My inability to brown nose is holding me back in my nursing career - page 4

Basically, I'm my own worst enemy. I'm too proud to brown nose, and brown nosing is vital in my work place to get ahead. I'm frustrated with myself. I'm able to be a phoney with the patients and... Read More

  1. by   CHATSDALE
    sometimes you can get what you want without compromising principles
    if this job, dm educator, is what you want think about how would be the best way to get it
    perhaps you could make a formal application in a written letter, i find that i think first much more when i am writing than when i am talking
    outline your experience, your training, verbal skills, specialized knowledge
    one thing once you have the job you will probably have much less contact with the ptb you can go ahead and do yur job w/o feedbacl
  2. by   VivaLasViejas
    I used to take a fierce pride in being a nonconformist, until I realized that it was getting in the way of things I wanted from my career. But compromising on principles doesn't cut it either, as I later learned to my sorrow (and a nasty case of insomnia on top of it). Nowadays, I find myself walking a tightrope most of the time at work; sometimes I have to give up something to gain something else, scratch some other department's back in order to get what I want for my own, and so on. While there are certain principles I would NEVER compromise, others are a little more fluid---you can fudge those a bit. And I often find that my management position is more like politics than nursing: there's the deal-making, the wrangling, the B.S., the negotiations, the diplomacy, and then sometimes it's all-out war!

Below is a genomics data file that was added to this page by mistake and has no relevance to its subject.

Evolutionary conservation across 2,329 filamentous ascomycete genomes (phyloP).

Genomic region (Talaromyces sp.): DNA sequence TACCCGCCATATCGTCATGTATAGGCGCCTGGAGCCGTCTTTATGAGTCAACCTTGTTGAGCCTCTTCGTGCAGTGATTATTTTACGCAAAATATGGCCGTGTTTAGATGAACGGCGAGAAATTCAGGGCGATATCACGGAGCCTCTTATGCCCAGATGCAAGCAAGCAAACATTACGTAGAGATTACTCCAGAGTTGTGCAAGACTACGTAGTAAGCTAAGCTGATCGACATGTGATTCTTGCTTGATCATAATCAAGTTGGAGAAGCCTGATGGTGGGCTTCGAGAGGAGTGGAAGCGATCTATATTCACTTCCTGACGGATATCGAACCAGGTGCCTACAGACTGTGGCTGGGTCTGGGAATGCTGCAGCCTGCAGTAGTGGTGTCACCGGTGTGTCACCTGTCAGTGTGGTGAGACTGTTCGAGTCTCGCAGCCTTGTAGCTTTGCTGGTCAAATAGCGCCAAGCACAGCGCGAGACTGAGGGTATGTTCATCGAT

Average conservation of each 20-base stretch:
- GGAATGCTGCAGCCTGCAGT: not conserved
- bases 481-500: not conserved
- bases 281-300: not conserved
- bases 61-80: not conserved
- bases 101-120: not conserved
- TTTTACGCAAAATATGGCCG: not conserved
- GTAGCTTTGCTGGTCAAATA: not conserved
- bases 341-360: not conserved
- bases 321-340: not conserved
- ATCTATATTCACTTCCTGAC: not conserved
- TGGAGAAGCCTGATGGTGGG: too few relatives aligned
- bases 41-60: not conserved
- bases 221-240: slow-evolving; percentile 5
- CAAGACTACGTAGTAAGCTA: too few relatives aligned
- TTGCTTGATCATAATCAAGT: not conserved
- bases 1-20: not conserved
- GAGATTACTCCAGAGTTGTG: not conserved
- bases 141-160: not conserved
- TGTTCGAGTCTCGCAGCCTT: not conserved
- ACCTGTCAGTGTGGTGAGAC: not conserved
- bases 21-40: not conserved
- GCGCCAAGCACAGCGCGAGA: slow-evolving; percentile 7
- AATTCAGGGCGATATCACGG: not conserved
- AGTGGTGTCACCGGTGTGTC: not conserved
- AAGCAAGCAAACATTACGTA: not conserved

But as unhappy as all this makes me at times, I have to say there is an art to it that I'm finally beginning to learn, and even appreciate as I become just a little more adept at it. I can't say I've never compromised on something I felt was important, but I can at least live with myself, and I don't kiss ANYONE'S butt. I have one staff member whose nose needs to be surgically removed from my back cheeks, and I hate it---she has zero credibility with me, and even less respect because she talks a great game, but doesn't play it. Everybody in the facility, including the residents, can see this a mile away........but this employee is totally clueless. (I keep her on only because I feel sort of sorry for her, and because she hasn't screwed up quite badly enough to be fired............yet.)

    So, in essence, there are ways to move up the career ladder without selling out, but it's not for the faint of heart, and it's VERY easy to overbalance and fall off! One must proceed with caution and grow a fondness for complex interpersonal skills and, above all, learn how to be tactful when you'd gleefully strangle the next person who whines that you're blowing the budget with your staff training program................grrrrrrrrrrrrrrrrrrrrrr~~
  3. by   FireStarterRN
    Thanks for all the great imput. I worked today and I'm still toying with my options. I'm feeling more positive. Thanks everyone!
  4. by   caliotter3

    Your posts have great insight. I am thankful that I will never rise to the ranks of middle or high management so that I have to acquire the finesse that you are acquiring on the job. Thanks so much for your thought provoking and informative input.
    Last edit by caliotter3 on Sep 25, '07